The operation of the Working Time Regulations 1998 has caused some difficulties, most recently in defining what is meant by 'holiday' for those on long-term sickness absence.
In Commissioners of Inland Revenue v Ainsworth and others, the Court of Appeal holds that workers absent through long-term sick leave who have exhausted their entitlement to sick pay are not entitled to four weeks' holiday pay when they have done no work during the leave year.
This week's case round-up from Eversheds, covering constructive dismissal and taxation of pay in lieu of notice.
In McCarthy and others v Blue Sword Construction Ltd  All ER (D) 226 (Jul) EAT, the Employment Appeal Tribunal held that the appellants were employees, on a proper analysis of the relationship, and therefore entitled to notice pay. There was no agreement that the appellants' pay included any provision for rolled-up holiday pay so they were entitled to accrued holiday pay.
In Scotts Company (UK) Ltd v Budd, the EAT holds that an employee who had exhausted his contractual entitlement to sick pay, and had remained on unpaid sick leave for a year before he was dismissed, was not entitled to a week's pay for each week of his statutory minimum notice period.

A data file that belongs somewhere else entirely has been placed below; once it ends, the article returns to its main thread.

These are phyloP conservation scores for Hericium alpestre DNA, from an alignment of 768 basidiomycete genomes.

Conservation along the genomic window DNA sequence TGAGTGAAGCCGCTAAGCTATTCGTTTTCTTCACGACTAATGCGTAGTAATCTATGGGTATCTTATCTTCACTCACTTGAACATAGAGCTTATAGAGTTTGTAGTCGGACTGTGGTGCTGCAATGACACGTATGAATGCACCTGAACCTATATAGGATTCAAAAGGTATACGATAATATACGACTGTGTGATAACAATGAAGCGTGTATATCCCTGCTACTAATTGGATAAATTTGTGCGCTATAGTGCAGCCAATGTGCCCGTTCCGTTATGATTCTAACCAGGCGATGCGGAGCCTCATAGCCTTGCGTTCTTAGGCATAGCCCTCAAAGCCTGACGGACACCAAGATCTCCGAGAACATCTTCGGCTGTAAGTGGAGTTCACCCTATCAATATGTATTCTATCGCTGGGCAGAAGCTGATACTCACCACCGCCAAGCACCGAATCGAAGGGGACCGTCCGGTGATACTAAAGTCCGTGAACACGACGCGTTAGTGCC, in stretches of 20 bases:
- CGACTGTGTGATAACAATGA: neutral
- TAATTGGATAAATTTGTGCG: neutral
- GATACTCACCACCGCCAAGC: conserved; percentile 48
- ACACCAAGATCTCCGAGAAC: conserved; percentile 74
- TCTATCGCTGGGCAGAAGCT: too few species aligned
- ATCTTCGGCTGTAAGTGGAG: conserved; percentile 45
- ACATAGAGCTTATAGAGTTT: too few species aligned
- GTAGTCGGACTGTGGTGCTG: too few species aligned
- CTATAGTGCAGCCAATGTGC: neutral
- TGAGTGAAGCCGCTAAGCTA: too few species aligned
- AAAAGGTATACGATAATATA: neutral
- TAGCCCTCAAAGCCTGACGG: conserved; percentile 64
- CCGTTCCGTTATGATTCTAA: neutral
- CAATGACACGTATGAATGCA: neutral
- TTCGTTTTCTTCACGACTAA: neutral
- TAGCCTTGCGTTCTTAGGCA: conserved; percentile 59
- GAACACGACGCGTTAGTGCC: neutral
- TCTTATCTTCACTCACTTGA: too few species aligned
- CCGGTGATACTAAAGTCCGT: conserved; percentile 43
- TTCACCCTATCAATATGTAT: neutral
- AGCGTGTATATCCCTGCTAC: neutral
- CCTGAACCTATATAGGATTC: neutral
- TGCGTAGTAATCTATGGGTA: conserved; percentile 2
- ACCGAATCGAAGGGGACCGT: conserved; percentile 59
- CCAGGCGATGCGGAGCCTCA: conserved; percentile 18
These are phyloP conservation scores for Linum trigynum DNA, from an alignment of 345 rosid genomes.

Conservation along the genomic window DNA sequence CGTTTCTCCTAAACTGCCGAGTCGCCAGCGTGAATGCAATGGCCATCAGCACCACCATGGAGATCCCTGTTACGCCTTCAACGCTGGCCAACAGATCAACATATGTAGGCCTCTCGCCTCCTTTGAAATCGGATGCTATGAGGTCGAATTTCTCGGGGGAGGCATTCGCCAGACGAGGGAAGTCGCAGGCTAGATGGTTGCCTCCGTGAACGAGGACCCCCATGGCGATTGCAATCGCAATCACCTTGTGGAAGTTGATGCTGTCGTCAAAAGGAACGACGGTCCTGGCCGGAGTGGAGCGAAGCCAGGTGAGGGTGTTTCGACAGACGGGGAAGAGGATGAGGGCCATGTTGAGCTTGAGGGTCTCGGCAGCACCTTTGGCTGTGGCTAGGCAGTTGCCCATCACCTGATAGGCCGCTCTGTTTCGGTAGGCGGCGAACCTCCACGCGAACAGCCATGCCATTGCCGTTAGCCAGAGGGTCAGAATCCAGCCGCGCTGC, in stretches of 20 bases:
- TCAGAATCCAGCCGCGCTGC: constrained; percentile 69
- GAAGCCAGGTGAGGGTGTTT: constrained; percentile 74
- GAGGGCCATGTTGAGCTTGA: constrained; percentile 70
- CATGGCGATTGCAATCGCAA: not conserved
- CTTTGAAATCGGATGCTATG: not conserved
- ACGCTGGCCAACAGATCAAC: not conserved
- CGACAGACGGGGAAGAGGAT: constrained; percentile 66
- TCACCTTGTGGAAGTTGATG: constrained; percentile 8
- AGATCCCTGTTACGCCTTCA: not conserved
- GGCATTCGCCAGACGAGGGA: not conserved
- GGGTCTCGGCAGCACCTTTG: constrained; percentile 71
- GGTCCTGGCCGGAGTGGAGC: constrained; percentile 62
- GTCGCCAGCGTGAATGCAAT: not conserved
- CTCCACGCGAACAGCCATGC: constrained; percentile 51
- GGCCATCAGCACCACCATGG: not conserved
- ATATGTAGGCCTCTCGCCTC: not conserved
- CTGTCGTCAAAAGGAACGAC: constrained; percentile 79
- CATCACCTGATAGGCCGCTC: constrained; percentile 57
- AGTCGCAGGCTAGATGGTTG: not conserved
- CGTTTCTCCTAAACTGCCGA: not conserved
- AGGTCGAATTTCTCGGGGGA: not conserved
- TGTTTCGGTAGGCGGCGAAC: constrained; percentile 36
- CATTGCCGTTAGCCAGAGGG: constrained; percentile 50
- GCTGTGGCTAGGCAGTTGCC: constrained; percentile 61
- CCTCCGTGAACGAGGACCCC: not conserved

Practical guidance on the steps that employers should take in relation to the death of an employee, including reporting work-related fatalities; processing dependants' pensions and life assurance benefits; and payroll and tax requirements.
Our resident experts at Pinsent Curtis Biddle bring you a comprehensive update on all the latest decisions that could affect your organisation, and advice on what to do about them.
HR and legal information and guidance relating to payments on termination.